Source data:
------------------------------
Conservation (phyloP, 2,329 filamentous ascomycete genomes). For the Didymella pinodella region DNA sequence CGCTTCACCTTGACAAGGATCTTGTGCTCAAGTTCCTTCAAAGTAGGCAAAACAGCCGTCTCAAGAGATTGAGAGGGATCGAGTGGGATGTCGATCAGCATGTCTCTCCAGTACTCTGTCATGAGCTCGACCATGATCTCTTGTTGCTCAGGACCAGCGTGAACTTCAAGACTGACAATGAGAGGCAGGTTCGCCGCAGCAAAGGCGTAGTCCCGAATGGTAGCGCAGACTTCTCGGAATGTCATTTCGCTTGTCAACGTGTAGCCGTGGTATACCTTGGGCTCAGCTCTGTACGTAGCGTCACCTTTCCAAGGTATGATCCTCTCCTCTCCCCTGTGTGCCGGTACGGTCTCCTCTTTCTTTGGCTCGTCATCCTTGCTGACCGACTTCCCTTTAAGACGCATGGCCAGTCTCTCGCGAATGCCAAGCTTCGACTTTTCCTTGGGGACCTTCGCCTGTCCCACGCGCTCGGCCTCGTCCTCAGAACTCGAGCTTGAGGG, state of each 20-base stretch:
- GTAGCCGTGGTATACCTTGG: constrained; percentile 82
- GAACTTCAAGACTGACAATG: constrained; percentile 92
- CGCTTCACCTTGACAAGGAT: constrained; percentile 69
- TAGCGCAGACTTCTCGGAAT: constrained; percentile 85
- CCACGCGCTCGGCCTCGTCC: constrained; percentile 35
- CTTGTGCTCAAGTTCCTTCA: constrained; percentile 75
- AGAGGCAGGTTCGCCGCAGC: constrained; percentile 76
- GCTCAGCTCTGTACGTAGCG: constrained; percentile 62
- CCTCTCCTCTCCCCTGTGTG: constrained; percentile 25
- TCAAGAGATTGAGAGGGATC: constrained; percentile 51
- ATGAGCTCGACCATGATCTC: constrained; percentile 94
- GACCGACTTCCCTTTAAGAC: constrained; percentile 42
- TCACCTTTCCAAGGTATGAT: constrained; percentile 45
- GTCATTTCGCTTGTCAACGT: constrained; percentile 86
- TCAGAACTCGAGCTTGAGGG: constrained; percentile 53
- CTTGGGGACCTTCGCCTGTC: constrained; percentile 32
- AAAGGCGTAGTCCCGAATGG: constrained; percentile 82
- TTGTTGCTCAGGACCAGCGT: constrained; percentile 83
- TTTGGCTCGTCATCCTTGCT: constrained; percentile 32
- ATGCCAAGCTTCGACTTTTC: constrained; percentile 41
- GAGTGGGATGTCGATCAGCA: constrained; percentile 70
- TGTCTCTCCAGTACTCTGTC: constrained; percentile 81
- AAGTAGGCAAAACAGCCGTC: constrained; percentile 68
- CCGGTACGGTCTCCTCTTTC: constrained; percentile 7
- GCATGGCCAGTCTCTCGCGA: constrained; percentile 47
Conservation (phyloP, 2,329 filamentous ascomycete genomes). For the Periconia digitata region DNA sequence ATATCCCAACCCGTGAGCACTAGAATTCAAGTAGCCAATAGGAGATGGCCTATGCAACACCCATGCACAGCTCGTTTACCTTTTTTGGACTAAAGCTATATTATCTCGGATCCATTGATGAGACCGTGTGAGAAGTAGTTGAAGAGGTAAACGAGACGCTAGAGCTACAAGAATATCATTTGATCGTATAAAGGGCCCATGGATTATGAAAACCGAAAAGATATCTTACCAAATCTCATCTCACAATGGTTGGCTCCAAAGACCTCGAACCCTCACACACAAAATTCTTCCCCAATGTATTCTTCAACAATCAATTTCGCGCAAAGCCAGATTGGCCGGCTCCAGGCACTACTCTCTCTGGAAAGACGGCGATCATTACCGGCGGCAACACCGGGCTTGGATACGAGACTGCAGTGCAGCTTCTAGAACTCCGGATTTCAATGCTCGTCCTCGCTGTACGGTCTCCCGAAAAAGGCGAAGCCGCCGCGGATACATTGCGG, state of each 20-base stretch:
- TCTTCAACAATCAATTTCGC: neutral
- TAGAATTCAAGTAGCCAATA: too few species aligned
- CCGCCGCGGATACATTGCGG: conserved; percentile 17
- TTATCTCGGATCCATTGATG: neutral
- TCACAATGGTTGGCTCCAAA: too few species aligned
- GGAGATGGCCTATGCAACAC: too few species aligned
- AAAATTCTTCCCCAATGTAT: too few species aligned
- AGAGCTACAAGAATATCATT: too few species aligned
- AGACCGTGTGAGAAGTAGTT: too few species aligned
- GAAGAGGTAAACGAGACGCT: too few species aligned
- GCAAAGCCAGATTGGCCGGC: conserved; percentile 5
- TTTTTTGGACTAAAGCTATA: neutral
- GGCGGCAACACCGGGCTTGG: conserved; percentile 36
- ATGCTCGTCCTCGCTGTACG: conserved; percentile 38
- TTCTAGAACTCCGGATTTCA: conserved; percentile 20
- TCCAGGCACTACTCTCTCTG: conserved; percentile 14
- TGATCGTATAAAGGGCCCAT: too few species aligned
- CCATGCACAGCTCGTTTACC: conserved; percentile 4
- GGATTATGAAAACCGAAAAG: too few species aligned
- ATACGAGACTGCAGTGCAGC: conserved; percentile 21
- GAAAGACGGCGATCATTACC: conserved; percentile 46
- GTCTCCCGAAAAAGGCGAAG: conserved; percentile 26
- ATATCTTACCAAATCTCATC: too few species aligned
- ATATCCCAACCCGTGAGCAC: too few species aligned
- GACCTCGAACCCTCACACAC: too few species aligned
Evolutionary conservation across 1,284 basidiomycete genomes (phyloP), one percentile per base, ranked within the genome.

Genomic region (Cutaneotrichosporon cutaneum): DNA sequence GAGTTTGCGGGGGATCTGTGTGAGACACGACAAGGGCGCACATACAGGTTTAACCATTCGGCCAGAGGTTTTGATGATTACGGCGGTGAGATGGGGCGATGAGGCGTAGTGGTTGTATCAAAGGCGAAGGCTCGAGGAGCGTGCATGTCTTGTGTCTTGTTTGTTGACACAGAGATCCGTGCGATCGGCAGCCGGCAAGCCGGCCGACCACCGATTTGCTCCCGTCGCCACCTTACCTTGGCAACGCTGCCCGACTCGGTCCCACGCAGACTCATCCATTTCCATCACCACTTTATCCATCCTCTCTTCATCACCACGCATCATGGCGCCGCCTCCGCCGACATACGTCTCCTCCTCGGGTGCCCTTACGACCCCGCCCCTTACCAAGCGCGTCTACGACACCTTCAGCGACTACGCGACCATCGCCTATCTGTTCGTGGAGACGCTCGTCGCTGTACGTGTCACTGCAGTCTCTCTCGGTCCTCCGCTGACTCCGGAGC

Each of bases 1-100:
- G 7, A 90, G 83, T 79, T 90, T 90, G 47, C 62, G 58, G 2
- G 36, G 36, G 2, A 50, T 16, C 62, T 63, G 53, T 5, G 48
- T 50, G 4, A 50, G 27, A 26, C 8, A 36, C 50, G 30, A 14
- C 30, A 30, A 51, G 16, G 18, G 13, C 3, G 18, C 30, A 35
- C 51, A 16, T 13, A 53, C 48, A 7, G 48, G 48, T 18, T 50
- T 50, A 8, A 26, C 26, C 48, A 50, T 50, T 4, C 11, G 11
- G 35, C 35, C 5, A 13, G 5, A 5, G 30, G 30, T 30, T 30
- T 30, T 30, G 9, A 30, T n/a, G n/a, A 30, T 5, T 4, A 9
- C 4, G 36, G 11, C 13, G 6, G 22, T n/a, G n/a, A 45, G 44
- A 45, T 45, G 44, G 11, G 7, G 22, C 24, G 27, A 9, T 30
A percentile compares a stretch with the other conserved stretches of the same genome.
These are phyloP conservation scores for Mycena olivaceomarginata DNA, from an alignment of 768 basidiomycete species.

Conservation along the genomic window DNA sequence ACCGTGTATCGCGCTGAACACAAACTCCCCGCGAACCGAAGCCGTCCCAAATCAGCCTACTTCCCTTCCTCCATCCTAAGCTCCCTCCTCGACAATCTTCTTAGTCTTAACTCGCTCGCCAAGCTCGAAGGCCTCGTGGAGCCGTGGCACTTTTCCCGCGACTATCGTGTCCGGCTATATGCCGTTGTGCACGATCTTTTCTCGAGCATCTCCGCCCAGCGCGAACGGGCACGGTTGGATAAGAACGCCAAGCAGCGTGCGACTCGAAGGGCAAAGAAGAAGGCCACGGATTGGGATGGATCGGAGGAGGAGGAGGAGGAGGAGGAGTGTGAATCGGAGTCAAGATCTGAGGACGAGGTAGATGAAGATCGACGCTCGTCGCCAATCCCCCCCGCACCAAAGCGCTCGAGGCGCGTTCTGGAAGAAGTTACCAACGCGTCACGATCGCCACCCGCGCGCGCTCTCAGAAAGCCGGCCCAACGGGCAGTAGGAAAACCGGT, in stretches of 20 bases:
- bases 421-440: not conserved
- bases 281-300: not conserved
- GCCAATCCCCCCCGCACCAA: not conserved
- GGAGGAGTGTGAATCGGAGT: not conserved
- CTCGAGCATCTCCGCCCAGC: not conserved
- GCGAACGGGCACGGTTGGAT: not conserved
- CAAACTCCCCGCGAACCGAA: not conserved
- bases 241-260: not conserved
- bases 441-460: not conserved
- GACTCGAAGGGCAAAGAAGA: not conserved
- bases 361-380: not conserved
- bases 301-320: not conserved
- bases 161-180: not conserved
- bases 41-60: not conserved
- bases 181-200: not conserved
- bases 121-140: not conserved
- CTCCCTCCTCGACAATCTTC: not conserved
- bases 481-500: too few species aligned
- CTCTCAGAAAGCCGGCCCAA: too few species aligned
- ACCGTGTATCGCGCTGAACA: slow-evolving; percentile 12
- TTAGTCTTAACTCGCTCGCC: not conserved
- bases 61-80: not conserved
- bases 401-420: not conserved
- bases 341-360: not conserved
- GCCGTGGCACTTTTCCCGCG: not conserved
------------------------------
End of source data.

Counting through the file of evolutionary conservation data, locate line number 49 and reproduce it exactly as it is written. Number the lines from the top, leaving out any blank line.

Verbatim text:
- GTCTCCCGAAAAAGGCGAAG: conserved; percentile 26